Every child deserves the nutritional resources needed to get a healthy start on life both inside and outside the mother's womb. In particular, good nutrition and health care is critical for establishing a strong foundation that could affect a child's future physical and mental health, academic achievement and economic productivity. Likewise, the inability to access good nutrition and health care endangers the very integrity of that foundation.

The Special Supplemental Nutrition Program for Women, Infants and Children (WIC) provides federal grants to states for supplemental foods, health care referrals, and nutrition information for low-income pregnant, breastfeeding and non-breastfeeding postpartum women and to infants and children up to age five who are found to be at nutritional risk.

Research has shown that WIC has played an important role in improving birth outcomes and containing health care costs, resulting in longer pregnancies, fewer infant deaths, a greater likelihood of receiving prenatal care, improved infant-feeding practices, and immunization rates

Financial Security:
Colorado Works

In building a foundation for self-sufficiency, some Colorado families need some extra tools to ensure they can weather challenging financial circumstances and obtain basic resources to help them and their communities reach their potential.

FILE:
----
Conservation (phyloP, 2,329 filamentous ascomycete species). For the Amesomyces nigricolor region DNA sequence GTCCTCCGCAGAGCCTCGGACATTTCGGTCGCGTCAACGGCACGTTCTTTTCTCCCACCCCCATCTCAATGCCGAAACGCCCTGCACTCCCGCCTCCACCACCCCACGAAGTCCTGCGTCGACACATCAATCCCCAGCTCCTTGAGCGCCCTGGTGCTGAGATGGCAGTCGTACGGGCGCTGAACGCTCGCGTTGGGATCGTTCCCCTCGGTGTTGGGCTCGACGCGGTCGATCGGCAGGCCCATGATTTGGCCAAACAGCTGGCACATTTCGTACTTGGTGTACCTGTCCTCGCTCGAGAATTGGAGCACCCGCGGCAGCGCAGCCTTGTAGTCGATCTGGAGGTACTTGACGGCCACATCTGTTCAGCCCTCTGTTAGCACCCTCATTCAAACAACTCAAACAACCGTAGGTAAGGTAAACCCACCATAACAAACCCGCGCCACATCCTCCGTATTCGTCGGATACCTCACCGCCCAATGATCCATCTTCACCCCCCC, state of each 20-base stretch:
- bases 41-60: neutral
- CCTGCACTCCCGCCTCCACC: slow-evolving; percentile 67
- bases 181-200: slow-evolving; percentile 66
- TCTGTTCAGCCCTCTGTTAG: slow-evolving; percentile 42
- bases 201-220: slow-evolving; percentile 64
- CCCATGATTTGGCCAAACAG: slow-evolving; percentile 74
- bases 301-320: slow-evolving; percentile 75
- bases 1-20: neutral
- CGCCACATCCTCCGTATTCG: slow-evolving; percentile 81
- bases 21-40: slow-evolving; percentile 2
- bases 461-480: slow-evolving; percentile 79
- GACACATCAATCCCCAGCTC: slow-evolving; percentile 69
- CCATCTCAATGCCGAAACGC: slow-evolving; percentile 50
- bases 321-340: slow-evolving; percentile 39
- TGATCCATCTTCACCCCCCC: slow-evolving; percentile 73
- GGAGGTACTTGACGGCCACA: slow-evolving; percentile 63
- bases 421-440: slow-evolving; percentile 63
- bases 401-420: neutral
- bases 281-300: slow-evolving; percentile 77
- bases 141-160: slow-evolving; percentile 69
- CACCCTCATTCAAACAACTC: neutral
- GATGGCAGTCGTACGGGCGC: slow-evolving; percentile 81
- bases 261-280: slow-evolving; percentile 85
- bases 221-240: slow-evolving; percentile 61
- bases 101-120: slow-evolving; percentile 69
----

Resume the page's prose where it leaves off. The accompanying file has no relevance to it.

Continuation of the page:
Colorado Works is Colorado's Temporary Assistance for Needy Families (TANF) program and provides public assistance to families in need. The Colorado Works program is designed to assist participants in becoming self-sufficient by strengthening the economic and social stability of families. The program provides monthly cash assistance and support services to eligible Colorado families.

The program is primarily funded by a federal block grant to the state. Counties also contribute about 20% of the cost.


Child care is a must for working families. Along with ensuring that parents can work or obtain job skills training to improve their families' economic security, studies show that quality child care improves children's academic performance, career development and health outcomes.

Yet despite these proven benefits, low-income families often struggle with the cost of child care. Colorado ranks among the top 10 most expensive states in the country for center-based child care. For families with an infant, full-time enrollment at a child care center cost an average of $15,140 a year-or about three-quarters of the total income of a family of three living at the Federal Poverty Level (FPL).

The Colorado Child Care Assistance Program (CCCAP) provides child care assistance to parents who are working, searching for employment or participating in training, and parents who are enrolled in the Colorado Works Program and need child care services to support their efforts toward self-sufficiency. Most of the money for CCCAP comes from the federal Child Care and Development Fund. Each county can set their own income eligibility limit as long as it is at or above 165% of the federal poverty level and does not exceed 85% of area median income.

Unfortunately, while the need is growing, only an estimated one-quarter of all eligible children in the state are served by CCCAP. Low reimbursement rates have also resulted in fewer providers willing to accept CCCAP subsidies.